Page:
There are many effective ways to demonstrate sincerity in an apology. Each partner must learn the other’s love language in order to complete the act of restitution. Though some partner may feel as though all is forgotten with a bouquet of flowers, that may not necessarily work for all partner. Every partner should uncover what their partner’s main love language is (Words of Affirmation, Quality Time, Acts of Service, Physical Touch, and Receiving Gifts) and use that specific language in order to make restitutions in the most effective way.
For a partner whose primary apology language is making restitutions, no matter how often you say “I’m sorry”, or “I was wrong”, your partner will never find the apology sincere. You must show strong efforts for making amends. A genuine apology will be accompanied by the assurance that you still love your partner and have a desire to right the wrong-doings committed.
This is one of the less demanding apology languages. The apologizer simply has to express that they are sorry for what they have done and imply that they feel guilty or shameful for their actions. This is all centered on feeling empathy for others. This style can be too forgiving to a fault because it does not ensure that they won’t continue to hurt again.
This language centers on attempting to modify the behavior that caused the pain. If this is your apology language, then you hope the person who hurt you will make an honest attempt at changing their behavior.
Affirmation of the offender’s action that hurt the other person’s feelings. For those who have this love language as their priority, they want to hear the person say, “I am wrong.” This goes beyond just saying, “I am sorry.” Rather it is an “I am sorry. I know I was wrong for doing…..” This shows that the person is fully aware of their wrong doing and is able to specifically identify the problem which caused the pain.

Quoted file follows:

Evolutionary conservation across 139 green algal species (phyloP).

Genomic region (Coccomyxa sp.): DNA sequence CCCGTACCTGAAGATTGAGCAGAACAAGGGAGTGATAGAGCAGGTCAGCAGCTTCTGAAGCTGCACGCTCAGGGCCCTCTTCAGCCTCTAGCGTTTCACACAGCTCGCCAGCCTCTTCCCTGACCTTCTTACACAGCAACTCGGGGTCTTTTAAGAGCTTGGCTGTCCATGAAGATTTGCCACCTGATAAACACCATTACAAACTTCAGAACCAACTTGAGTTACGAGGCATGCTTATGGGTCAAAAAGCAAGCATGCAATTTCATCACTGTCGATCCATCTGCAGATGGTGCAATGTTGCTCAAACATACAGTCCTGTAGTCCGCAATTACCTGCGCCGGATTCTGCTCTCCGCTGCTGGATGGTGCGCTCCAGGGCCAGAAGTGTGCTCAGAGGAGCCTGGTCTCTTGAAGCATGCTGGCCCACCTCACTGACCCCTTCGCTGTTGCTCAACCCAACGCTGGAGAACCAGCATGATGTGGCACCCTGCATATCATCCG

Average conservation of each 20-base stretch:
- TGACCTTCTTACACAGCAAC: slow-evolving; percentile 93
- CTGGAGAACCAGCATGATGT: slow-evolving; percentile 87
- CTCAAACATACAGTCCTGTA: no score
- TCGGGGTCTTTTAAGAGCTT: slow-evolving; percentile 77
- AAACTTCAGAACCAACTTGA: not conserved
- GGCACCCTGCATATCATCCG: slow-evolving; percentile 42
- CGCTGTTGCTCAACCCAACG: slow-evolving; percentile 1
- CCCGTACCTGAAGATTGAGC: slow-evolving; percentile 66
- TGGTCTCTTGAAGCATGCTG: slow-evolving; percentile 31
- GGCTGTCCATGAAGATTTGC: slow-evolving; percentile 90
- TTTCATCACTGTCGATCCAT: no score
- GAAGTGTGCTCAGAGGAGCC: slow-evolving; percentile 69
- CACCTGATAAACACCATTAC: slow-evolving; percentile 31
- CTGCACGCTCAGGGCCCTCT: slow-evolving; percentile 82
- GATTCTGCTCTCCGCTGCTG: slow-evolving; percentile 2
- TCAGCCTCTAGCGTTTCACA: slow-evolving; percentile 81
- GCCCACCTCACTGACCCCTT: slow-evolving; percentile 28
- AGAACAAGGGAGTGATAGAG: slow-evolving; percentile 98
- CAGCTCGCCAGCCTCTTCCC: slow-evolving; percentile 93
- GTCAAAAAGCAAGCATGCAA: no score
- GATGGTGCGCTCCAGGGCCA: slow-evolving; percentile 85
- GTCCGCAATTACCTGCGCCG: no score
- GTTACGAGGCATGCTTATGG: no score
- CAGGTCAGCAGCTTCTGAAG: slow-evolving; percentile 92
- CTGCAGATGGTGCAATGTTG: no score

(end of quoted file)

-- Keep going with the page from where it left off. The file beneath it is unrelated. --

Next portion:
If you value someone requesting your forgiveness, then you see it as the offender’s way of expressing that they still want you to love them. Not only does this affirm that they know why they have done you wrong, but it’s their way of wanting to express that they want to repair and restore the relationship.
Making restitution requires that you do extra things for the person to make them feel safe and loved. This may have nothing to do with the actual content of what hurt them. An example would be to receive flowers. A spouse would feel better with the apology language to have a more tangible expression of restitution.
Lastly, sometimes people don’t apologize because they are too ashamed; however, forgive them anyway. Yet, sometimes you have to be okay with a sorry you never got. God calls on us to forgive all of those who have done us wrong, whether we have received an apology or not. I know how difficult it is no accept that sometimes we are just not going to get the apology we want. Conflict resolution is difficult for many people out here. Read this resource if you want more insight on navigate it better here.
If this is something you need further help with, whether you as an individual or a couple, please book a session or get my new ebook to help up your relationship happiness game.